Are schools being used as a Military target in Mozambique?

Kids in class of a school in Mozambique Kids in class of a school in Mozambique Arnaldo Langa on Global Partnership for Education

01 July 2024

Conflict in Northern Mozambique affects the education system in the province of Cabo Delgrado.

Since 2017, the conflict in North Mozambique has been particularly violent in the Cabo Delgado Province. The local militias have been fighting against the armed groups of the Province causing significant damage to the local education system and the local population. The armed groups of the Province are affiliated with the Islamic State (ISIS) and are known locally as “Al-Shabab” or Al-Sunna wa Jama’a (ASWJ).

Despite an improvement in security conditions, the United Nations (UN) reported that more than 2.3 million people required humanitarian assistance, and 3 million children were unable to access an appropriate education. This is evidenced by the 2024 Education Under Attack report, which indicates that attacks on educational facilities between 2022 and 2023 have decreased. However, it appears that these attacks are primarily for military purposes. The Global Coalition to Protect Education from Attack (GCPEA) identified six attacks on schools during the 2022-2023 report period, a significant decline from the 220 attacks between 2017 and 2021. 

Attacks on schools have two primary consequences: firstly, according to the data of Save the Children, 5,740 children are unable to attend school due to the closure of 11 schools. Secondly, it has been documented that armed forces recruit some of these children and use them in attacks. According to data from the UN, 132 children were used in this manner in 2022. GCPEA has identified at least 12 cases of schools being a military target during the same reporting period, cases which the UN has shown were perpetrated by Mozambican militia, and one case of the Southern African Development Community Mission in Mozambique (SAMIM).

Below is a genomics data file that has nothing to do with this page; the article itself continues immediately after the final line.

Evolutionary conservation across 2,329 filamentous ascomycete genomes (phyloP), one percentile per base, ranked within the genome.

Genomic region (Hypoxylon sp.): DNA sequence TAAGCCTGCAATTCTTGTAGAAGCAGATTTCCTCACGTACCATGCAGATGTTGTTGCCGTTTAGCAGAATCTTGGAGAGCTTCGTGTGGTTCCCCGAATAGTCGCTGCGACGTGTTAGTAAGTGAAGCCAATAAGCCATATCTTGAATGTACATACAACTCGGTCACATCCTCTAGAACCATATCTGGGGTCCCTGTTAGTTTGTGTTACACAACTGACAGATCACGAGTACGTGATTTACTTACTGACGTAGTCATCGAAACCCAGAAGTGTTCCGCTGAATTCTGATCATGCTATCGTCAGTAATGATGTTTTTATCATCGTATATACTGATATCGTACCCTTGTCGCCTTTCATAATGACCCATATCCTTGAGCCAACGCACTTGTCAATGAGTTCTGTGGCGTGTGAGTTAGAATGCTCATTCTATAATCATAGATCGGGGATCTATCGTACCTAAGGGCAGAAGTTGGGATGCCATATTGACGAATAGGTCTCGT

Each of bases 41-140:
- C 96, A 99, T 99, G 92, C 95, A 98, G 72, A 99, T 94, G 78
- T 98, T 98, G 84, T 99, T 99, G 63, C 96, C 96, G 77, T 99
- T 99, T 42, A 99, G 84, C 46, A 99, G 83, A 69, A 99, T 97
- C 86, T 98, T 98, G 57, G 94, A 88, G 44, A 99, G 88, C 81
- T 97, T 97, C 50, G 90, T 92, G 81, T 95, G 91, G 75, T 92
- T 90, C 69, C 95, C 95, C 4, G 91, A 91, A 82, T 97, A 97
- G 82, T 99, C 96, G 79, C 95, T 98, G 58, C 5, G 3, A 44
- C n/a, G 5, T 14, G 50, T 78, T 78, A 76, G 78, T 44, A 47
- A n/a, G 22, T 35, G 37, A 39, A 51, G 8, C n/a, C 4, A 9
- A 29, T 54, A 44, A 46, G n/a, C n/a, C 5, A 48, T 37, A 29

Human Rights Watch has revealed that since 2017, women and girls have been abducted and boys have been used as child soldiers by Islamist armed groups of this region. Moreover, it appears that even the Government security forces have perpetrated serious human rights abuses. This constitutes a violation of the Safe Schools Declaration, a political agreement that obligates countries to prevent and respond to attacks on students, teachers, and schools. Despite Mozambique having signed this declaration in 2015, the aforementioned report indicates that violence has not ceased, and that schools remain a dangerous place for the Mozambican children.

Consequently, the only solution to safeguard the education system and facilitate the appropriate upbringing of children is that both parties must cease using schools as military targets. 

 

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by Giorgia Rossini

 

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